Feline toxoplasmosis is an illness that cat owners may not understand or even know exists, even if their pet has regular veterinarian visits. There are a number of ways that cat toxoplasmosis can be acquired and pet owners should not assume that indoor cats are immune to the disease. If their cat eats even a tiny bit of raw meat or happens to catch a small animal that gets inside the house – and then eats it- the cat can become infected with the parasite responsible for this disease. In other cases, kittens can arrive at a new home and already carry the parasite due to an infection acquired whilst in their mother.
What is the name of the particular parasite which causes cat toxoplasmosis? It goes by the lengthy title of Toxoplasma gondii. But the name of the parasite responsible for cat toxoplasmosis is not nearly as important as understanding the dangers the parasite poses to humans as well as felines. Cat owners should never make the mistake of assuming that a cat that does not appear ill is well. Cats can appear normal but still have the disease. Kittens, however, may quickly become weak and even die since they are younger and more frail (compared to older adult cats).
Even if feline owners have had a cat for a long time, if someone in the home gets pregnant, it is very important to take special steps, such as a pregnant woman avoiding changing their cat’s litter, or the pregnancy could be adversely affected. This is no small matter and pregnant women who think they are safe and do go ahead and change their cat’s litter could be putting themselves – and their unborn baby – in danger. There is a very real potential for such serious conditions as brain defects, mental impairment, jaundice (yellowing of the skin) and other serious medical issues in unborn babies whose mothers have come in contact with cat feces. Again, it is important to remember that even cats that remain inside can also carry cat toxoplasmosis.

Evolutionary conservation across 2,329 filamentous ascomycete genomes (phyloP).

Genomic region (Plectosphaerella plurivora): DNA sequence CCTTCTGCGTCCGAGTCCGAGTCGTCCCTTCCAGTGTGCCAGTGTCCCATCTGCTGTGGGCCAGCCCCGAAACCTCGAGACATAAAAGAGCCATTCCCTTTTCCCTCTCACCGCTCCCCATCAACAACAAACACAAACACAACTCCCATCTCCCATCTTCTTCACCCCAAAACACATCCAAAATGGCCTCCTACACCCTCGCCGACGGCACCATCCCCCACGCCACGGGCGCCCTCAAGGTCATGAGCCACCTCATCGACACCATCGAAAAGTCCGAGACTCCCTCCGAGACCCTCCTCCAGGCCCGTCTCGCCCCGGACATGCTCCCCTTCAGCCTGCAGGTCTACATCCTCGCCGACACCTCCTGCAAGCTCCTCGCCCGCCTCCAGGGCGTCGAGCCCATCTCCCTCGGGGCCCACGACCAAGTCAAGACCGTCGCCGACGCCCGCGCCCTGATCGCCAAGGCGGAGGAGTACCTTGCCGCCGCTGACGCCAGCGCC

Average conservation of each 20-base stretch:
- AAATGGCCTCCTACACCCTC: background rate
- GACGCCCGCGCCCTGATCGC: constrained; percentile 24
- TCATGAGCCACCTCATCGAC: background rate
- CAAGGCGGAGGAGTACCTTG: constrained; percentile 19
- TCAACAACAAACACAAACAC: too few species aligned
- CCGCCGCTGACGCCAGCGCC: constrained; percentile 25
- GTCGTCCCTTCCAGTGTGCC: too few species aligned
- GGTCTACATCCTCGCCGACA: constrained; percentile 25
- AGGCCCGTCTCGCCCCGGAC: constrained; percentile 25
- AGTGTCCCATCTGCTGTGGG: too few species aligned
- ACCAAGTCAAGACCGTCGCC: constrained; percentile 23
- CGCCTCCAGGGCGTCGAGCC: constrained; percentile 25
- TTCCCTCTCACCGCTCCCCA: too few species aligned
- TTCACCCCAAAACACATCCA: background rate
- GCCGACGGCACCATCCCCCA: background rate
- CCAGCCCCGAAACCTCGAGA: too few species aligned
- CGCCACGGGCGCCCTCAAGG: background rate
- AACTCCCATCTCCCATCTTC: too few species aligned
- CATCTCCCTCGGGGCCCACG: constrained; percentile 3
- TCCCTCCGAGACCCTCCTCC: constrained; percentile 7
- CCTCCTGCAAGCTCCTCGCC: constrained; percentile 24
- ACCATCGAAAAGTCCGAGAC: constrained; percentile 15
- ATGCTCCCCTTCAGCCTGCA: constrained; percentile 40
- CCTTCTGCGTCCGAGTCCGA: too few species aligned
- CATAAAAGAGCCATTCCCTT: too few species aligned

Signs and Symptoms
How does one know if a cat is showing signs of this illness? As a rule, cat toxoplasmosis causes many of the same physical symptoms as most other feline diseases. The cat will seem to be getting progressively weaker, refuse to eat or may even eat far less than usual, be feverish and will start to lose weight. The Cat Weight Loss may become particularly severe. If the condition is not caught early enough, death may occur, particularly if the liver has been seriously compromised, such as in Cat Liver Disease.
Of course, other diseases can have the same symptoms so a blood test is advised to pinpoint cat toxoplasmosis and learn how to treat it and prevent it from returning. Once cured, precautions include keeping cats away from raw meat, making sure rodents don’t get in the house, keeping wild or feral cats away from domesticated cats and being vigilant about changing the litter box (making sure the person doing so is not pregnant).
Most people in good health do not get cat toxoplasmosis. Simply stroking a cats fur is not likely to pass on this disease from cat to human, especially since cats have a naturally tendency to keep themselves clean as it is. Pregnant women should not fear living in the same home as a cat, even after the cat tests positive for cat toxoplasmosis. As long as someone else deals with the waste and feces produced by cats, feline owners should be fine.